Textures are typically images of a wall, ground, iron, paper, anything flat, and by using several textures, you get a complex mix, not only of structure but also of colors. And if you can find something, that works nicely together

The trick is to find some textures, that work nicely together, both in colors, and structure. And depending on the image you use, the blending changes, and you find that you have to apply textures that work well with your photo.And if you can find something, that works nicely together

I never apply a texture evenly on an image. I always add a mask and paint in and out the bits I like and don’t like. My primary objects, like the Castel Sant’Angelo in this image, I give a less texture, to enhance it.

If you find my articles interesting and consider getting AuroraHDR, please use the link on my web page and support me that way. I only recommend software and tools that I use.

I am not ‘bought’ to say nice things with sugar on top. I say what I think and feel about products. I get nothing for writing these articles, but I do get a kickback if you use my link to buy AuroraHDR, as well as if you use my 15% discount coupon code “caughtinpixels” for buying Buy Photomatix Pro. Thanks.

If you like my work, why not follow me on Twitter, Facebook, and Google+. I post photos daily.

–Jacob Surland

The Weekend Post – AuroraHDR test drive

Little Cottage on the Harbor

The ‘Skerpi’ is a house made of sticks, and put on wheels. The gourmet restaurant ‘Koks’ from the Faroe Islands has this as a pop-restaurant in Copenhagen these days.

For the past week, I have been playing around with AuroraHDR by Trey Ratcliff and Macphun. It’s one of the latest products for creating HDR photos, and I have been pretty excited about getting to know it.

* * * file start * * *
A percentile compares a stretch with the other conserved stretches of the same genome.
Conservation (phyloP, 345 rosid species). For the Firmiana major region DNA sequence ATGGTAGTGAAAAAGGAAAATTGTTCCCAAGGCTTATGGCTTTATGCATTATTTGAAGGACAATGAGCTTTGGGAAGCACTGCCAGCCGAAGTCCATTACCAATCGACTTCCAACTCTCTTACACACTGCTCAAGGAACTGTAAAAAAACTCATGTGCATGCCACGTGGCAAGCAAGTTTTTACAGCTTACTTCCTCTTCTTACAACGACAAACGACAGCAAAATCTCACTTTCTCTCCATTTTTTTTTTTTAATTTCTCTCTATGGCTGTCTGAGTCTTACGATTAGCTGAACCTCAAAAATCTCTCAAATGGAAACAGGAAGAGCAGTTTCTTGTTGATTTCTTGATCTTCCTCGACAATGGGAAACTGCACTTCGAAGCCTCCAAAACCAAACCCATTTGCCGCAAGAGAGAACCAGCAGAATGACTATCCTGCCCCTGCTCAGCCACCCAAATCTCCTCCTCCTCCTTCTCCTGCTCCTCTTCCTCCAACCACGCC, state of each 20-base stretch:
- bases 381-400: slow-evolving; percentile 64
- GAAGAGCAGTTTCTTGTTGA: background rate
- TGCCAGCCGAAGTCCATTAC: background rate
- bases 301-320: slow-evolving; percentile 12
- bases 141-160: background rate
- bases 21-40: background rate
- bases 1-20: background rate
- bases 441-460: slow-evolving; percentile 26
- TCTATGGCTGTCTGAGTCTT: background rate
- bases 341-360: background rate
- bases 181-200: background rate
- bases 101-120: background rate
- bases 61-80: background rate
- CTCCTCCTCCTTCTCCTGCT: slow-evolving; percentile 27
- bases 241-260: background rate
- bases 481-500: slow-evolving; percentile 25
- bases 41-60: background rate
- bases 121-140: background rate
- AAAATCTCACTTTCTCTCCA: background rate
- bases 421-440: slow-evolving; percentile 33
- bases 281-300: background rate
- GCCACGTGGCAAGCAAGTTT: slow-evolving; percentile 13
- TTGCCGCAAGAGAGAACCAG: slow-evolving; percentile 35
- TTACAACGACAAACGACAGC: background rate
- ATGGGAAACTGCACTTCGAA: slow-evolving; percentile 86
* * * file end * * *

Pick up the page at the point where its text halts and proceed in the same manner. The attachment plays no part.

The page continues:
This article covers my first initial impression of AuroraHDR. My overall impression is positive. There are lot’s of good stuff, but there are also a couple of bad bits.

Let’s start with one of the bad bits. It’s Mac… Only… However, Macphun is working on a Windows version, but there is no official date for this yet. Maybe they will brand it under ‘Winphun’? Probably not!

Anyway, I am or was a Windows user, but I do have a MacBook Air 13″ from mid-2011, equipped with an i7 1.8 GHz and 4Gb ram. It was the most powerful MacBook air back then. And this Mac has been my test drive computer.

I think that has been a good exercise and I can give a couple of additional input because I used this older computer.

First run of AuroraHDR

I picked a series of bracketed photos from my latest photoshoot. I exported seven exposures from Lightroom as DNG (Adobe’s device independent RAW format) files, as I always do, and dragged them into AuroraHDR.

Continue reading

Understanding HDR part V – Understanding and handling tone mapping

Rothenburg ob der Tauber is one the most idyllic German medieval towns I have visited. Fot that reason I have been there three times. This split road is particularly lovely I think. Photo by: Jacob Surland,

In the previous articles we have covered the theory behind HDR, and why it is necessary to take more than one shot. How to improve the image quality, by pushing the histogram to the right and various approaches to post-process HDR photos. This is fundamental knowledge to HDR photography.

If you did not read them, you might want to. You find them here:

The purpose and result of HDR software